U.S. State Department: United States Uses Casualties to Support Military Action; Pentagon Declined to Count Civilian Casualties Caused by U.S.’s War Conduct

Military action is wasteful in terms of human lives, lost potential, and money. The focus should be on uniting as human beings for the good of human beings, not endless wars waged on poor countries by rich countries. Military action is not justified in Syria; reliance on body counts to justify action is also hypocritical when the U.S. government refuses to count the people killed as a result of its own military actions.

Today, U.S. State DepartmentĀ  provided a count of the casualties caused by the chemical weapons attack in Syria–1,429:

A preliminary U.S. government assessment determined that 1,429 people were killed in the chemical weapons attack, including at least 426 children, though this assessment will certainly evolve as we obtain more information. (page 1)

Yet, when the United States was asked to provide a count of civilians killed in its military action waged in Iraq, U.S. General Tommy Franks said, “We don’t do body counts.” Yet, the United States government is conducting a body count today.

The chemical weapons attack in Syria is offensive, but there are judicial bodies set up to bring people to account for their wrongdoing. Bombs and military action are blunt instruments; no one can control the devastation they cause. How accurate are these bombs? Can all people be convinced that this proposed bombing will only hurt the targets of the operation? Suppose the bomb goes astray and kills innocent civilians instead. What would be the response of those who dropped the bomb?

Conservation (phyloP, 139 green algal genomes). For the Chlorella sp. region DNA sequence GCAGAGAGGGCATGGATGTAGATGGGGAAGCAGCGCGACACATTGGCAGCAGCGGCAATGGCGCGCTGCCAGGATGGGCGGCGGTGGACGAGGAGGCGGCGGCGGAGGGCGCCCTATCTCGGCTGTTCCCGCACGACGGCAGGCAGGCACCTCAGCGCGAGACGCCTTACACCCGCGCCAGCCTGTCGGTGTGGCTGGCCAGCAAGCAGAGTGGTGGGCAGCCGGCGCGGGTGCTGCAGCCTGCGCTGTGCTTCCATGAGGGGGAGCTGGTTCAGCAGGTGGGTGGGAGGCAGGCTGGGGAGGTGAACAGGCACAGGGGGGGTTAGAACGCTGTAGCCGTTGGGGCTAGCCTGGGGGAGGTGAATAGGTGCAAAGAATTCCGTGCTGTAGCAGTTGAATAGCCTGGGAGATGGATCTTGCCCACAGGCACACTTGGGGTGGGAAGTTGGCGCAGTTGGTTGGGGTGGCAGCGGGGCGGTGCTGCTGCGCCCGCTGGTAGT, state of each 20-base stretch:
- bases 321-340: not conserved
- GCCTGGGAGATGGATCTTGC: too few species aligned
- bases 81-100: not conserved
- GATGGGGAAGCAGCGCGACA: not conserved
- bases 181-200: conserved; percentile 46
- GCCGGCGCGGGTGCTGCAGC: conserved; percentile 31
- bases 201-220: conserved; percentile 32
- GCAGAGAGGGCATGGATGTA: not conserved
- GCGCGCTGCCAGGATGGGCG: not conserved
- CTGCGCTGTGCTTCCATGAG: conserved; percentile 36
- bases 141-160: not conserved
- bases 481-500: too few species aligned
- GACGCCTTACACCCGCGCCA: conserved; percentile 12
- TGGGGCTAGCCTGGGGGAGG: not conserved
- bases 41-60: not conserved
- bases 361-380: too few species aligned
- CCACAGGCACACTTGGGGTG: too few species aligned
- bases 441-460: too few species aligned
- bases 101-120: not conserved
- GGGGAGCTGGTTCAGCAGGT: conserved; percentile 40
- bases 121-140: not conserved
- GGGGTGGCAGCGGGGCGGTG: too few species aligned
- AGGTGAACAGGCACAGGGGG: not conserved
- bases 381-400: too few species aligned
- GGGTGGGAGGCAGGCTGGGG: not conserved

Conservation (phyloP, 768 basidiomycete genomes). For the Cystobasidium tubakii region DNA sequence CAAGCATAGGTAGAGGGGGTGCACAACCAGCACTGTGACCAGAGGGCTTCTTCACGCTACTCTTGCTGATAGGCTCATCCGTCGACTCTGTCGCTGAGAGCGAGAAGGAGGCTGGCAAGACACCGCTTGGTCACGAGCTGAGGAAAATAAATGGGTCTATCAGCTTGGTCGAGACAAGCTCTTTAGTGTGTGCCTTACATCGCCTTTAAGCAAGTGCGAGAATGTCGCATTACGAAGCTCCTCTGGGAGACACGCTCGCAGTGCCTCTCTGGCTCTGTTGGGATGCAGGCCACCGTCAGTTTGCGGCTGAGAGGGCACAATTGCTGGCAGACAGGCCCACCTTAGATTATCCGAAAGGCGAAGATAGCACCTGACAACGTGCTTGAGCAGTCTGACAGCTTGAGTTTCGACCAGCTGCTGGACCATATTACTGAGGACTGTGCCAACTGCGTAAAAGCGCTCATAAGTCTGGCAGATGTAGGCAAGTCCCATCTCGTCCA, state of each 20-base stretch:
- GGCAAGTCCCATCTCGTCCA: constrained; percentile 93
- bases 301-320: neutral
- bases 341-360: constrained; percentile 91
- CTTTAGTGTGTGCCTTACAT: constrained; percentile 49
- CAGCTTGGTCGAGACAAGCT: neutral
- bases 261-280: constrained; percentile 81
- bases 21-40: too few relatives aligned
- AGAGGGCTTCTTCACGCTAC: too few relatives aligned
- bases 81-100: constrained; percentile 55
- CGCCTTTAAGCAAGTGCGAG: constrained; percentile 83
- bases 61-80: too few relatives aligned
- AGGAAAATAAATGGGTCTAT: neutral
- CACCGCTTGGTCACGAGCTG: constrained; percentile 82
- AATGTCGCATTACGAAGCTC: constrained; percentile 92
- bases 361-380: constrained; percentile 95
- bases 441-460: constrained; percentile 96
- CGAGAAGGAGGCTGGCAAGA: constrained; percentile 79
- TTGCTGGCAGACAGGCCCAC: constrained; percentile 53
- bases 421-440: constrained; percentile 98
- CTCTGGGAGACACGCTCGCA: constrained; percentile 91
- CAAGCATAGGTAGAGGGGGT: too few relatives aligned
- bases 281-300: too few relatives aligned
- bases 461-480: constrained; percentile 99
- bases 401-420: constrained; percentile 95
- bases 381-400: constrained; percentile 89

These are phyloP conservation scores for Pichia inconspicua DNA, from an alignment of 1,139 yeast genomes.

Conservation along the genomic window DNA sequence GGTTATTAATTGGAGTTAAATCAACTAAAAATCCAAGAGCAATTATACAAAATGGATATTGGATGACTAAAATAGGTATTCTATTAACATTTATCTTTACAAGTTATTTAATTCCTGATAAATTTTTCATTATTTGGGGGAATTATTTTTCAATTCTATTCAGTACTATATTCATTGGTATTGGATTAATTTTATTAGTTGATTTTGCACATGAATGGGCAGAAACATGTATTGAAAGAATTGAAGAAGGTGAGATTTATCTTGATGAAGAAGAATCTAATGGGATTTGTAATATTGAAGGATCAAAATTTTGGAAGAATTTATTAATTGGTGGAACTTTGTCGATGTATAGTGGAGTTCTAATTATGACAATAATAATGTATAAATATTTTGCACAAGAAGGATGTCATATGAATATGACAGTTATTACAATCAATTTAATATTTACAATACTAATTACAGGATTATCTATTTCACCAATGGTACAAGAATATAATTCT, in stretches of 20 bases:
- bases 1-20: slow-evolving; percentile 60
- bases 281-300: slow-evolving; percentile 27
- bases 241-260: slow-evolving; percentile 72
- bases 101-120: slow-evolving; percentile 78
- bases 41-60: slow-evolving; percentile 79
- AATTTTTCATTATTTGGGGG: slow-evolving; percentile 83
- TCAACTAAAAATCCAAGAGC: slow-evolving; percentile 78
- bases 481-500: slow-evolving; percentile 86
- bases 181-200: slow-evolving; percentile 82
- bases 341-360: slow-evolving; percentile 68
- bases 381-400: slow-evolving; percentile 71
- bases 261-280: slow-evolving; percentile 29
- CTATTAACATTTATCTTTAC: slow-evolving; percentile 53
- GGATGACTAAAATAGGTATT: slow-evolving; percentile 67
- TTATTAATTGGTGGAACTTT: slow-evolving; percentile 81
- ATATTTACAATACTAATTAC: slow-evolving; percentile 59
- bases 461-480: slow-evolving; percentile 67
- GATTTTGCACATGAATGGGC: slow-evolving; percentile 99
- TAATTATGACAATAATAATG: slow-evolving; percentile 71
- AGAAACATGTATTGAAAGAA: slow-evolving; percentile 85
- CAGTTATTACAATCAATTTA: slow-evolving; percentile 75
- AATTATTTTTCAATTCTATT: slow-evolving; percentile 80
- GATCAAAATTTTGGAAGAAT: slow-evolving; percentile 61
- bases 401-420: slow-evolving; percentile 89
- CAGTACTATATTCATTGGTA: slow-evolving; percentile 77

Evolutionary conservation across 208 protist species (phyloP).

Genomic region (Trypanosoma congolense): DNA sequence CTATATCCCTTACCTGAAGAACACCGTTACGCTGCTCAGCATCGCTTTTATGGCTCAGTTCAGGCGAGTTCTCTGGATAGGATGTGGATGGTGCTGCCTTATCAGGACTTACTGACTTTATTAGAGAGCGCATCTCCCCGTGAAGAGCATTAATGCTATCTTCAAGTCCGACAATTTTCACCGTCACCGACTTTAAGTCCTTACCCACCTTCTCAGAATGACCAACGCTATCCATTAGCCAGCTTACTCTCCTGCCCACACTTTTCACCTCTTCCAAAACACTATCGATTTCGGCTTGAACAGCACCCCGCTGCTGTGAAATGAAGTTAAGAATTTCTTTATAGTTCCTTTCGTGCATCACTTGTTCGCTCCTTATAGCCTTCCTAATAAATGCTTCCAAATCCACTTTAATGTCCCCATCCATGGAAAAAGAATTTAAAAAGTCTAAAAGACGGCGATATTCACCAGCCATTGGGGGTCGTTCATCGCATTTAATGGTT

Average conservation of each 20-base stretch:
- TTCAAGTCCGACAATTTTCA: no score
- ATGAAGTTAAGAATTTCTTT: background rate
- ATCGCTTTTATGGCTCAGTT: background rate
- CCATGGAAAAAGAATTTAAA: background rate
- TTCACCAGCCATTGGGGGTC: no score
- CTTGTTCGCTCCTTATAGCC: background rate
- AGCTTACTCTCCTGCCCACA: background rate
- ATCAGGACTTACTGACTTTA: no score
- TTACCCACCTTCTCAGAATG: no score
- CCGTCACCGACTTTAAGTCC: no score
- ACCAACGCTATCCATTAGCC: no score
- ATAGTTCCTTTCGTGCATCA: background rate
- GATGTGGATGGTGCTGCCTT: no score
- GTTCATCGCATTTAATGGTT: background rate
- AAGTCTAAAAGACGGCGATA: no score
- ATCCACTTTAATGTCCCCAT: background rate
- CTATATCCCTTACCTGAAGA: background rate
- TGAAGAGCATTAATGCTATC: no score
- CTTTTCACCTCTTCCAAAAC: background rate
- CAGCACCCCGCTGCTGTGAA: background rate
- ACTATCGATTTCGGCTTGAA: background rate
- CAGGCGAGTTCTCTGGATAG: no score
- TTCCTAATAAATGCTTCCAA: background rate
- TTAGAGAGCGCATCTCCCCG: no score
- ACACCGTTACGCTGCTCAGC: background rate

The United States must avoid taking sides in a civil war. Instead, it should focus on getting the disputing sides to peacefully negotiate their differences and end the bloodletting.

David Ignatius: Military Action Against Syria Not Justified; Statement to Support Warmongering Deceptive

In a column, Washington Post columnist David Ignatius mentioned a disagreeable statement:

“Among Egyptian generals, Saudi princes, Israeli politicians, and other conservative players in the Middle East, the consensus seems to be that [U.S. President Barack] Obama is a weak president–and that they need to rely on themselves for security.”

This statement is disingenuous because it assumes that power to strike militarily is equally shared. It is not; thus, Ignatius isĀ  putting forth an argument that is meant to encourage yet another misadventure in the Middle East. The United States has long had sanctions against Syria, yet now is the time for another regime change operation, after the Pyrrhic victories of Iraq and Afghanistan.

Nevertheless, an objective look at the facts shows that Ignatius’s intentions with his column are less than pure and, thus, are best to be ignored.

State United Nations P-5 Member Population (in millions) Nuclear Weapons Gross Domestic Product (in U.S. dollars)
United States Yes 313.9 (2012) Yes 14.99 trillion (2011)
United Kingdom Yes 62.74 (2011) Yes 2.445 trillion (2011)
Russia Yes 143.0 (2011) Yes 1.858 trillion (2011)
Israel No 7.766 (2011) Yes 242.9 billion (2011)
Egypt No 82.54 (2011) No 229.5 billion (2011)
Saudi Arabia No 28.08 (2011) No 576.8 billion (2011)
Syria No 20.82 (2011) No 59.15 billion (2010)
Iran No 74.8 (2011) No 331.0 billion (2010)
Lebanon No 4.259 (2011) No 40.09 billion (2011)
Iraq No 32.96 (2011) No 115.4 billion (2011)
Afghanistan No 35.32 (2011) No 19.18 bilion (2011)

Source: For population and gross domestic product, Google. For nuclear weapons, www.armscontrol.org/factsheets/Nuclearweaponswhohaswhat. For United Nations, www.un.org/en/sc/members/.